9. Trajkovic S, Dobric S, Jacevic V, Dragojevic-Simic V, Milovanovic Z, Dordevic A. Tissue-protective effects of fullerenol C60(OH)24 and amifostine in irradiated rats. Colloids Surf B Biointerfaces. 2007;58(1):39– 43. doi: 10.1016/j.colsurfb.2007.01.005. [PubMed: 17317115].
    10. Srdjenovic B, Milic-Torres V, Grujic N, Stankov K, Djordjevic A, Vasovic V. Antioxidant properties of fullerenol C60(OH)24 in rat kidneys, testes, and lungs treated with doxorubicin. Toxicol Mech Methods. 2010;20(6):298–305. doi: 10.3109/15376516.2010.485622. [PubMed: 20491520].
    11. Xu JY, Su Y, Cheng JS, Li SX, Liu R, Li WX, et al. Protective effects of fullerenol on carbon tetrachloride-induced acute hepatotoxicity and nephrotoxicity in rats. Carbon. 2010;48(5):1388–96. 14. Yin JJ, Lao F, Meng J, Fu PP, Zhao Y, Xing G, et al. Inhibition of tumor growth by endohedral metallofullerenol nanoparticles optimized as reactive oxygen species scavenger. Mol Pharmacol. 2008;74(4):1132–40. doi: 10.1124/mol.108.048348. [PubMed: 18635669].
    12. Cai X, Jia H, Liu Z, Hou B, Luo C, Feng Z, et al. Polyhydroxylated fullerene derivative C(60)(OH)(24) prevents mitochondrial dysfunction and oxidative damage in an MPP(+) -induced cellular model of Parkinson’s disease. J Neurosci Res. 2008;86(16):3622–34. doi: 10.1002/jnr.21805. [PubMed: 18709653].
    13. Gelderman MP, Simakova O, Clogston JD, Patri AK, Siddiqui SF, Vostal AC, et al. Adverse effects of fullerenes on endothelial cells: fullerenol C60(OH)24 induced tissue factor and ICAM-I membrane expression and apoptosis in vitro. Int J Nanomedicine. 2008;3(1):59–68. [PubMed: 18488416].
    14. Silva GA. Nanotechnology approaches for the regeneration and neuroprotection of the central nervous system. Surg Neurol. 2005;63(4):301–6. doi: 10.1016/j.surneu.2004.06.008. [PubMed: 15808703].
    15. Longa EZ, Weinstein PR, Carlson S, Cummins R. Reversible middle cerebral artery occlusion without craniectomy in rats. Stroke. 1989;20(1):84–91. [PubMed: 2643202].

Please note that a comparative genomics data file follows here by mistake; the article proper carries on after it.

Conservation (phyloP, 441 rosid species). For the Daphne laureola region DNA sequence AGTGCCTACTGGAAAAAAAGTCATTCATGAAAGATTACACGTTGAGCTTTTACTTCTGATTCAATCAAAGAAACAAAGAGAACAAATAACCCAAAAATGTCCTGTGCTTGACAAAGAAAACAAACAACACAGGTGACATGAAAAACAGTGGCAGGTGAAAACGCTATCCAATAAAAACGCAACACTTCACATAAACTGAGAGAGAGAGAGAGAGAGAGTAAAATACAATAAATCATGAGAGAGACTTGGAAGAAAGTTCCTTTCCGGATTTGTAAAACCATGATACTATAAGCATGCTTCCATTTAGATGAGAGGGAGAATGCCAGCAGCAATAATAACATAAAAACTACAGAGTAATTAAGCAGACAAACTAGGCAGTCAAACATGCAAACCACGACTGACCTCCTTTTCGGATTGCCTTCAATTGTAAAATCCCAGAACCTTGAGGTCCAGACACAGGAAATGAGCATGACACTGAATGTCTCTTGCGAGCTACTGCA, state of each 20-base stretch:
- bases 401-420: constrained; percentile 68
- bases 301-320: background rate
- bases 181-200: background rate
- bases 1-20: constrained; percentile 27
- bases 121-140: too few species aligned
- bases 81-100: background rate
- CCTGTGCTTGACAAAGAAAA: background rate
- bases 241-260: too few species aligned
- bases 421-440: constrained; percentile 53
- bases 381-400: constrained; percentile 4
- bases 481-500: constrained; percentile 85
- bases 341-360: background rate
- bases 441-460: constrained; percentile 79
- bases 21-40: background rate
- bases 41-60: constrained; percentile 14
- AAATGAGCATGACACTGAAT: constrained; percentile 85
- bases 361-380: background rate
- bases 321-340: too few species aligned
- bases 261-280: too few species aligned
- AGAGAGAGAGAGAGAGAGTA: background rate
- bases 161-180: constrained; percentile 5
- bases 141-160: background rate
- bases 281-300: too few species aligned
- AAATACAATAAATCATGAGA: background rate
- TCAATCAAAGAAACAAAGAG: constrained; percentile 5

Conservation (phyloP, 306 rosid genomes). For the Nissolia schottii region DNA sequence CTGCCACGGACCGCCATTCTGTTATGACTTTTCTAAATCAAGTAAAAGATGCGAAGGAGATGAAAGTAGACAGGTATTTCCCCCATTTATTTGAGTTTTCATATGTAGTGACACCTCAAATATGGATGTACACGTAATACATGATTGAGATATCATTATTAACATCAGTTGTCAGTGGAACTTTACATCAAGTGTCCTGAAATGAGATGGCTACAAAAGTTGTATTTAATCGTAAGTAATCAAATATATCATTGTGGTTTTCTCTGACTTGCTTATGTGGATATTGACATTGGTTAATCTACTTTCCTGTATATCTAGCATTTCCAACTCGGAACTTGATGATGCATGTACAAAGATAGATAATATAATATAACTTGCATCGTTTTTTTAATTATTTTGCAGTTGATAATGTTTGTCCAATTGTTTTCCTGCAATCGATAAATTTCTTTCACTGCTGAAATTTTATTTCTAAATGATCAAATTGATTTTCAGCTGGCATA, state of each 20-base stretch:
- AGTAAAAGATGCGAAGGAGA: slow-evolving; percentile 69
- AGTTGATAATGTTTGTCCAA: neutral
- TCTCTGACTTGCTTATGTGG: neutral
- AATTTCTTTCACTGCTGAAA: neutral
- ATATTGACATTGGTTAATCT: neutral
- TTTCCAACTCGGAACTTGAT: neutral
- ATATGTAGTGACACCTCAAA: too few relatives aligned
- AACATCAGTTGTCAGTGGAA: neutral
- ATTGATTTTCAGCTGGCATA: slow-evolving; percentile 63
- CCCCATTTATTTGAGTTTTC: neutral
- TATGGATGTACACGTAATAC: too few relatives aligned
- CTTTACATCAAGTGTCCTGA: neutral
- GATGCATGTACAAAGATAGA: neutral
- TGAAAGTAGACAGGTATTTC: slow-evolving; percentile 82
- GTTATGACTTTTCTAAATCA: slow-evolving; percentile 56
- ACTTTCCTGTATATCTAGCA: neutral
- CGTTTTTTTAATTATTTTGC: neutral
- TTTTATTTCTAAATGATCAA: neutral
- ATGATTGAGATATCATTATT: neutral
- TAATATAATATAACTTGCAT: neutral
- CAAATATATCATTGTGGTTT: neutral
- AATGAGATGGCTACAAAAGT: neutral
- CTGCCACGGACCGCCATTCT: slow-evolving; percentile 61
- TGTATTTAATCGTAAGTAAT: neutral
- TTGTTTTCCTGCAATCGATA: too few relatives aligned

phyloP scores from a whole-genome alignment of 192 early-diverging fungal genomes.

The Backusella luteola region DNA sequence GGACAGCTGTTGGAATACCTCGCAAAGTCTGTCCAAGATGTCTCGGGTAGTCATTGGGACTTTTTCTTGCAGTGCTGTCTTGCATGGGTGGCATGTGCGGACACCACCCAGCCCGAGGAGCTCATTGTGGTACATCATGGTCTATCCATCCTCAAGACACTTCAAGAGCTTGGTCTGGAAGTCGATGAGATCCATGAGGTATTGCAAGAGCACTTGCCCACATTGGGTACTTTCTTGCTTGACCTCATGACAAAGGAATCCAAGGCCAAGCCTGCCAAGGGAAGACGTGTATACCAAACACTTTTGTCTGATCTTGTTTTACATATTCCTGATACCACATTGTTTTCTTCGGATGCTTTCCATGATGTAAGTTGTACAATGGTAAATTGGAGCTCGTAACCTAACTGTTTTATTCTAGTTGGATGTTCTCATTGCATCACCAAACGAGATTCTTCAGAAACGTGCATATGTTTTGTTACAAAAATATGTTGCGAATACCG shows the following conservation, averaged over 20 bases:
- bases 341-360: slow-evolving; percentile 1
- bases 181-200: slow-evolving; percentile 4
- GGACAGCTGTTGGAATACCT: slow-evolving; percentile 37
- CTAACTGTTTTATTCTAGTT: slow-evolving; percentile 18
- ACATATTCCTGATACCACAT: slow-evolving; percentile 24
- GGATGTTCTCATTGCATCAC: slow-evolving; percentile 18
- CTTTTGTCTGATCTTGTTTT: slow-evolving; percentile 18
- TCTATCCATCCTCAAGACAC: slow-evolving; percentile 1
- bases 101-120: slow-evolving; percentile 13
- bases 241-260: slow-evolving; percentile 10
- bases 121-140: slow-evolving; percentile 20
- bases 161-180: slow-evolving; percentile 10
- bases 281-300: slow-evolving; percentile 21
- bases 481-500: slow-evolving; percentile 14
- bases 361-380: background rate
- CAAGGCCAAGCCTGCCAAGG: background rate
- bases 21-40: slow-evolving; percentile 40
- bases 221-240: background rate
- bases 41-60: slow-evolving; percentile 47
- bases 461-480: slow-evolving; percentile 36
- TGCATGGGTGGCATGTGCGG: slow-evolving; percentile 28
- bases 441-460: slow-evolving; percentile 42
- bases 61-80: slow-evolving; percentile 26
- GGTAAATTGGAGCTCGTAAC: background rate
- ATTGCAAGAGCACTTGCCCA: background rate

16. Mohammadi MT, Dehghani GA. Nitric oxide as a regulatory factor for aquaporin-1 and 4 gene expression following brain ischemia/reperfusion injury in rat. Pathol Res Pract. 2015;211(1):43–9. doi: 10.1016/j.prp.2014.07.014. [PubMed: 25441658].
    17. Tietz F. Enzymic method for quantitatve determination of nanogram amount of total and oxidized glutathione: applications to mammalian blood and other tissues. Biocham. 1969;27:502–22. 21. Aebi H. Catalase in vitro. Methods Enzymol. 1984;105:121–6. [PubMed: 6727660].
    18. Bradford MM. A rapid and sensitive method for the quantitation of microgram quantities of protein utilizing the principle of proteindye binding. Anal Biochem. 1976;72:248–54. [PubMed: 942051].
    19. Ye S, Chen M, Jiang Y, Chen M, Zhou T, Wang Y, et al. Polyhydroxylated fullerene attenuates oxidative stress-induced apoptosis via a fortifying Nrf2-regulated cellular antioxidant defence system. Int J Nanomedicine. 2014;9:2073–87. doi: 10.2147/IJN.S56973. [PubMed: 24812508].
    20. Hu Z, Huang Y, Guan W, Zhang J, Wang F, Zhao L. The protective activities of water-soluble C(60) derivatives against nitric oxideinduced cytotoxicity in rat pheochromocytoma cells. Biomaterials. 2010;31(34):8872–81. doi: 10.1016/j.biomaterials.2010.08.025. [PubMed: 20813403].
    21. Markovic Z, Trajkovic V. Biomedical potential of the reactive oxygen species generation and quenching by fullerenes (C60). Biomaterials. 2008;29(26):3561–73. doi: 10.1016/j.biomaterials.2008.05.005. [PubMed: 18534675].
    22. Yin JJ, Lao F, Fu PP, Wamer WG, Zhao Y, Wang PC, et al. The scavenging of reactive oxygen species and the potential for cell protection by functionalized fullerene materials. Biomaterials. 2009;30(4):611–21. doi: 10.1016/j.biomaterials.2008.09.061. [PubMed: 18986699].
    23. Rowley S, Patel M. Mitochondrial involvement and oxidative stress in temporal lobe epilepsy. Free Radic Biol Med. 2013;62:121–31. doi: 10.1016/j.freeradbiomed.2013.02.002. [PubMed: 23411150].
    24. Song J, Park J, Oh Y, Lee JE. Glutathione suppresses cerebral infarct volume and cell death after ischemic injury: involvement of FOXO3 inactivation and Bcl2 expression. Oxid Med Cell Longev. 2015;2015:426069. doi: 10.1155/2015/426069. [PubMed: 25722793].